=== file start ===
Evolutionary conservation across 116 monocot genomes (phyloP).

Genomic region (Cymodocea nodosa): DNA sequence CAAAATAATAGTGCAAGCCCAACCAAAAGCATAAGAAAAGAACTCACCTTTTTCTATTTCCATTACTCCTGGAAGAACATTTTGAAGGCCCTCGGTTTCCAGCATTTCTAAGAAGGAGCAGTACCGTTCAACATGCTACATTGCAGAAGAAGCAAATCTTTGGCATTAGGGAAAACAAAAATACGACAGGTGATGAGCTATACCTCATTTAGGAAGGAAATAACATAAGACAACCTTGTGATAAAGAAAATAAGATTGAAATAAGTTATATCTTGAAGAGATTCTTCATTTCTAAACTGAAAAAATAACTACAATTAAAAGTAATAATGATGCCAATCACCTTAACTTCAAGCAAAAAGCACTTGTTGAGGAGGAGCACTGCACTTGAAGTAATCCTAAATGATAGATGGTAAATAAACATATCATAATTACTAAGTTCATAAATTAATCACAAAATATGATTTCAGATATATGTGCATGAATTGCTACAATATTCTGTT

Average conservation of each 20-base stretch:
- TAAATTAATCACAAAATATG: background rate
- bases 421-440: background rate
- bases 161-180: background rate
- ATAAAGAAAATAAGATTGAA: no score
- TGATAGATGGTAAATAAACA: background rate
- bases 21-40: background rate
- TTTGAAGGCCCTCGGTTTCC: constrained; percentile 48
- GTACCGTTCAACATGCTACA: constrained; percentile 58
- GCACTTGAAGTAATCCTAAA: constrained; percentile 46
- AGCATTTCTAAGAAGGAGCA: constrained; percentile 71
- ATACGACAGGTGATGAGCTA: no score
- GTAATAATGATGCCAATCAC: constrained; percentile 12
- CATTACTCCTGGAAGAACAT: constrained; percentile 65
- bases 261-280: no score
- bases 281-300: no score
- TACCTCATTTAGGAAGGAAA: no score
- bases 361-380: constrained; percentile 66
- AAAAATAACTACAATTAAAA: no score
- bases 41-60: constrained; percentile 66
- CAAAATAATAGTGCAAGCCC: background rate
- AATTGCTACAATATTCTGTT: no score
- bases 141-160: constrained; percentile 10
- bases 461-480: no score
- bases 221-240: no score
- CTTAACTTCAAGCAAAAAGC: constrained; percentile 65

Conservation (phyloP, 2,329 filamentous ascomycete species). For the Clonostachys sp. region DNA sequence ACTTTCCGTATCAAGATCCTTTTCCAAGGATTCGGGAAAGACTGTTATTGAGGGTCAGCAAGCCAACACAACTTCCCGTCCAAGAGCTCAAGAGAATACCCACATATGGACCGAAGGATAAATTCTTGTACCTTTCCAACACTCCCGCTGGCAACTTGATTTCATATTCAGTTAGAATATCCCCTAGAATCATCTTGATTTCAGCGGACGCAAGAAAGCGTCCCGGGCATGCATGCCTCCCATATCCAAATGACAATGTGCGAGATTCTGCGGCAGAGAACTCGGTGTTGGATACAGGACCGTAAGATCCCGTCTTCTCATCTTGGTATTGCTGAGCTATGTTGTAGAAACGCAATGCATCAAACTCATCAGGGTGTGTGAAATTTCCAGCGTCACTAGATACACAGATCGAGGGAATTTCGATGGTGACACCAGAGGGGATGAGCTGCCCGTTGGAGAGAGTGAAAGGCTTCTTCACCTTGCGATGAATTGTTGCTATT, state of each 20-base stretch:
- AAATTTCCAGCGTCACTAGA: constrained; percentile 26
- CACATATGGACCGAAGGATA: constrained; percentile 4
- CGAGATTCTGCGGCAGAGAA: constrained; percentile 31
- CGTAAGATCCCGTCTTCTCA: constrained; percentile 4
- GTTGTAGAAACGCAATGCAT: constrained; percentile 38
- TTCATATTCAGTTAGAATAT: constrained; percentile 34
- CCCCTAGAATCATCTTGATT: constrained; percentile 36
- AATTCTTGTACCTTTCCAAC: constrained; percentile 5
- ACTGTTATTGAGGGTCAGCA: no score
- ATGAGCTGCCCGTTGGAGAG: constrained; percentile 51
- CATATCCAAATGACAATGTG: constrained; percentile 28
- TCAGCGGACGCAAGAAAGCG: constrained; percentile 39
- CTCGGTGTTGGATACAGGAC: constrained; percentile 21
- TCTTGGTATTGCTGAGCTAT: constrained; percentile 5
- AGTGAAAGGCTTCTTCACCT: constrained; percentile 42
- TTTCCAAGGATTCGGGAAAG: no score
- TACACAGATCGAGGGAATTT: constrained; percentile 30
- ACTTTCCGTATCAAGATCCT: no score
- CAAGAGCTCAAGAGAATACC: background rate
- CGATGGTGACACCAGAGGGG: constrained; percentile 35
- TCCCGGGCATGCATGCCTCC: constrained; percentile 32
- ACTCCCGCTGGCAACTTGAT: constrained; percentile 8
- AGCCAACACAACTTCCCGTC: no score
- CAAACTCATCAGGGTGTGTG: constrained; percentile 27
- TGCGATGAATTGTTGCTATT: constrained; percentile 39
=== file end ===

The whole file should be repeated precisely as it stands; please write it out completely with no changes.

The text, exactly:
Evolutionary conservation across 116 monocot genomes (phyloP).

Genomic region (Cymodocea nodosa): DNA sequence CAAAATAATAGTGCAAGCCCAACCAAAAGCATAAGAAAAGAACTCACCTTTTTCTATTTCCATTACTCCTGGAAGAACATTTTGAAGGCCCTCGGTTTCCAGCATTTCTAAGAAGGAGCAGTACCGTTCAACATGCTACATTGCAGAAGAAGCAAATCTTTGGCATTAGGGAAAACAAAAATACGACAGGTGATGAGCTATACCTCATTTAGGAAGGAAATAACATAAGACAACCTTGTGATAAAGAAAATAAGATTGAAATAAGTTATATCTTGAAGAGATTCTTCATTTCTAAACTGAAAAAATAACTACAATTAAAAGTAATAATGATGCCAATCACCTTAACTTCAAGCAAAAAGCACTTGTTGAGGAGGAGCACTGCACTTGAAGTAATCCTAAATGATAGATGGTAAATAAACATATCATAATTACTAAGTTCATAAATTAATCACAAAATATGATTTCAGATATATGTGCATGAATTGCTACAATATTCTGTT

Average conservation of each 20-base stretch:
- TAAATTAATCACAAAATATG: background rate
- bases 421-440: background rate
- bases 161-180: background rate
- ATAAAGAAAATAAGATTGAA: no score
- TGATAGATGGTAAATAAACA: background rate
- bases 21-40: background rate
- TTTGAAGGCCCTCGGTTTCC: constrained; percentile 48
- GTACCGTTCAACATGCTACA: constrained; percentile 58
- GCACTTGAAGTAATCCTAAA: constrained; percentile 46
- AGCATTTCTAAGAAGGAGCA: constrained; percentile 71
- ATACGACAGGTGATGAGCTA: no score
- GTAATAATGATGCCAATCAC: constrained; percentile 12
- CATTACTCCTGGAAGAACAT: constrained; percentile 65
- bases 261-280: no score
- bases 281-300: no score
- TACCTCATTTAGGAAGGAAA: no score
- bases 361-380: constrained; percentile 66
- AAAAATAACTACAATTAAAA: no score
- bases 41-60: constrained; percentile 66
- CAAAATAATAGTGCAAGCCC: background rate
- AATTGCTACAATATTCTGTT: no score
- bases 141-160: constrained; percentile 10
- bases 461-480: no score
- bases 221-240: no score
- CTTAACTTCAAGCAAAAAGC: constrained; percentile 65

Conservation (phyloP, 2,329 filamentous ascomycete species). For the Clonostachys sp. region DNA sequence ACTTTCCGTATCAAGATCCTTTTCCAAGGATTCGGGAAAGACTGTTATTGAGGGTCAGCAAGCCAACACAACTTCCCGTCCAAGAGCTCAAGAGAATACCCACATATGGACCGAAGGATAAATTCTTGTACCTTTCCAACACTCCCGCTGGCAACTTGATTTCATATTCAGTTAGAATATCCCCTAGAATCATCTTGATTTCAGCGGACGCAAGAAAGCGTCCCGGGCATGCATGCCTCCCATATCCAAATGACAATGTGCGAGATTCTGCGGCAGAGAACTCGGTGTTGGATACAGGACCGTAAGATCCCGTCTTCTCATCTTGGTATTGCTGAGCTATGTTGTAGAAACGCAATGCATCAAACTCATCAGGGTGTGTGAAATTTCCAGCGTCACTAGATACACAGATCGAGGGAATTTCGATGGTGACACCAGAGGGGATGAGCTGCCCGTTGGAGAGAGTGAAAGGCTTCTTCACCTTGCGATGAATTGTTGCTATT, state of each 20-base stretch:
- AAATTTCCAGCGTCACTAGA: constrained; percentile 26
- CACATATGGACCGAAGGATA: constrained; percentile 4
- CGAGATTCTGCGGCAGAGAA: constrained; percentile 31
- CGTAAGATCCCGTCTTCTCA: constrained; percentile 4
- GTTGTAGAAACGCAATGCAT: constrained; percentile 38
- TTCATATTCAGTTAGAATAT: constrained; percentile 34
- CCCCTAGAATCATCTTGATT: constrained; percentile 36
- AATTCTTGTACCTTTCCAAC: constrained; percentile 5
- ACTGTTATTGAGGGTCAGCA: no score
- ATGAGCTGCCCGTTGGAGAG: constrained; percentile 51
- CATATCCAAATGACAATGTG: constrained; percentile 28
- TCAGCGGACGCAAGAAAGCG: constrained; percentile 39
- CTCGGTGTTGGATACAGGAC: constrained; percentile 21
- TCTTGGTATTGCTGAGCTAT: constrained; percentile 5
- AGTGAAAGGCTTCTTCACCT: constrained; percentile 42
- TTTCCAAGGATTCGGGAAAG: no score
- TACACAGATCGAGGGAATTT: constrained; percentile 30
- ACTTTCCGTATCAAGATCCT: no score
- CAAGAGCTCAAGAGAATACC: background rate
- CGATGGTGACACCAGAGGGG: constrained; percentile 35
- TCCCGGGCATGCATGCCTCC: constrained; percentile 32
- ACTCCCGCTGGCAACTTGAT: constrained; percentile 8
- AGCCAACACAACTTCCCGTC: no score
- CAAACTCATCAGGGTGTGTG: constrained; percentile 27
- TGCGATGAATTGTTGCTATT: constrained; percentile 39